Here is our latest interview with Urban Escrima student and games geek, Ben!
Please introduce yourself, who are you and what do you do?
I’m Ben Ryalls, I’m the business development manager for a production company that supplies creative services to the video games industry. Bit of a mouthful but basically we cast, direct and record actors’ performances for games. I’m a huge games geek and it’s a lot of fun to work in an industry that you have loved since you were a kid.
What martial arts experience have you had previously and do you currently train in any other martial art/self-defence?
I did about 3 years of Tae Kwon-Do to blue belt when I was a teenager, and more recently a form of martial arts cross-training, under Guru Bob Breen based on Jeet Kune Do but incorporating techniques from about 8 styles, including Escrima, kife defence, Jiu Jitsu and Muay Thai. I currently train Weng Chun Kung Fu, a little known sister art to Wing Chun, as well as Escrima Concepts. They are both conceptual-based arts incorporating weapons and empty hand techniques. Although the styles are quite different, a lot of the theories and concepts are similar and I enjoy attempting to blend everything I have learnt together when I train, although quite often I get it wrong!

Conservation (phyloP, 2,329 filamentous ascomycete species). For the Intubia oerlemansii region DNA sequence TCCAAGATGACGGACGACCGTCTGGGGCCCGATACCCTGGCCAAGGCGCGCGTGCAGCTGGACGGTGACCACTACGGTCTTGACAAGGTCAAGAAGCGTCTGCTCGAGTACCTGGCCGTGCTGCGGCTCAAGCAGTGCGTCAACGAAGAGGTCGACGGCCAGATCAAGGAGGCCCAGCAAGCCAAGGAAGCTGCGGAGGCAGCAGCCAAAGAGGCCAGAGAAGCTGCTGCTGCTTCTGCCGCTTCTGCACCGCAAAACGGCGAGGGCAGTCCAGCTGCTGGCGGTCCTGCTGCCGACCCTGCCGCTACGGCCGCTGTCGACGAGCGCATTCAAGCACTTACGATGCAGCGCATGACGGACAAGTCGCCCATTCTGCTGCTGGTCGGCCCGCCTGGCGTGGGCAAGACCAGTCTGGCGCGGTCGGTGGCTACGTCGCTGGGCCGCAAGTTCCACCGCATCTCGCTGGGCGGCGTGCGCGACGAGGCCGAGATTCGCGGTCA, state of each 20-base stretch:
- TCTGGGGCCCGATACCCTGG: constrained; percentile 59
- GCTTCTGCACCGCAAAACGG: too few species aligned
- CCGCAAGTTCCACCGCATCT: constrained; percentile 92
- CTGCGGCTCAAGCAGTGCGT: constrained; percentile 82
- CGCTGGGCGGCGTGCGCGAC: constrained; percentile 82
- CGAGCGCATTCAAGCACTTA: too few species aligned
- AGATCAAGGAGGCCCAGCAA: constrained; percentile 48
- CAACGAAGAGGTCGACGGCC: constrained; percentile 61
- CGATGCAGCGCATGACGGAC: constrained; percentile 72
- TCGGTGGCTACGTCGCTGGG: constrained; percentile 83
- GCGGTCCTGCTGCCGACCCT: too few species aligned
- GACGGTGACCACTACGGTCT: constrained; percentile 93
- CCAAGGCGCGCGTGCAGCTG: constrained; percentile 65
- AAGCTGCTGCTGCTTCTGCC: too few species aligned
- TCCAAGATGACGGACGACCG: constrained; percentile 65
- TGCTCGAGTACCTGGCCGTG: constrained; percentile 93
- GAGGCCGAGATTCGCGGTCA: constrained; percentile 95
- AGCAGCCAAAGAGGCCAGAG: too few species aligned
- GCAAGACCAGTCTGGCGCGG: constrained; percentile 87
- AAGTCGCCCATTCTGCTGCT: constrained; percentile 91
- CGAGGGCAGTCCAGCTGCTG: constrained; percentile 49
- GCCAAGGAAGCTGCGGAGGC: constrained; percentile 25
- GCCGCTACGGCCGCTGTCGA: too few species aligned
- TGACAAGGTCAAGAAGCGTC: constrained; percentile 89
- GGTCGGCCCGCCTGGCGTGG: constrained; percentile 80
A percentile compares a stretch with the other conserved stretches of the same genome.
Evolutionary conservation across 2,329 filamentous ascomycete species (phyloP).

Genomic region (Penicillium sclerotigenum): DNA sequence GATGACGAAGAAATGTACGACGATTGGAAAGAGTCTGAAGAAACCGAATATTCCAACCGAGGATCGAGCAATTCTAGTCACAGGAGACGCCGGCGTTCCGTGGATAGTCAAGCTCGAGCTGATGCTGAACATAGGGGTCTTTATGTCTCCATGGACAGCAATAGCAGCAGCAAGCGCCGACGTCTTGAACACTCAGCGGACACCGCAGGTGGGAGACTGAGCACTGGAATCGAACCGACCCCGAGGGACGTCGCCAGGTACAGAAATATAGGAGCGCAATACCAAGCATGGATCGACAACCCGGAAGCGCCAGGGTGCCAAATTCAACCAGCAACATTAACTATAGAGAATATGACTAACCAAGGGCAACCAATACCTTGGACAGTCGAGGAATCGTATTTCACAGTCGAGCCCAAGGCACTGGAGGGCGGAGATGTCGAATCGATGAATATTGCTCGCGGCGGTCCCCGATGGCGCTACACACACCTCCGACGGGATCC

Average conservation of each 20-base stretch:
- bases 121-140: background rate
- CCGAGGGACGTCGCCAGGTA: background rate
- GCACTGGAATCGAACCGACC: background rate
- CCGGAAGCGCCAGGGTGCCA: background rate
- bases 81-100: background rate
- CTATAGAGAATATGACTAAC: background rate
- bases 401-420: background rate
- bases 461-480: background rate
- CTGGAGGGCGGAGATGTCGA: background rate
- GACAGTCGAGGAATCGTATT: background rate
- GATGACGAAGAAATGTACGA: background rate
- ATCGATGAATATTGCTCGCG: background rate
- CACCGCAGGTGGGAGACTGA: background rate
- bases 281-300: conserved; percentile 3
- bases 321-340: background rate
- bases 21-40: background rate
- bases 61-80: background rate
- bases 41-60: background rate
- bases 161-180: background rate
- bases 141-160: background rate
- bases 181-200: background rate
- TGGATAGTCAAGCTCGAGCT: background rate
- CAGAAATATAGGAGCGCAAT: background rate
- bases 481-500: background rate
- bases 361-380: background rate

How long have you been training in Escrima Concepts and what grade are you?
I’ve been training 4 months and am working towards my second grade.
What first attracted you to Escrima Concepts and how does Escrima differ to what you have done before?
Having trained some Escrima in the past as part of the cross training I wanted to take a pure Escrima class. What I trained before was quite showy but Escrima Concepts differs because it is extremely practical and current for real-world situations you might come across.
What is the one thing you most enjoy about Escrima?
I really enjoy training with weapons as a means to develop speed and accuracy because it ultimately teaches you fantastic empty hand techniques The classes are loads of fun and you meet some great people.
Why is it important to ‘circle’ your strikes?
Circling your strikes properly allows you to use your whole body to generate speed and power and to keep a flow of attacks going.
What advice would you give to someone thinking of coming to train?
If you want to learn a dynamic and empowering martial art that will fill you with confidence, get you fit, and leave you with a few sore knuckles then come and join us for a month. I guarantee you’ll be hooked!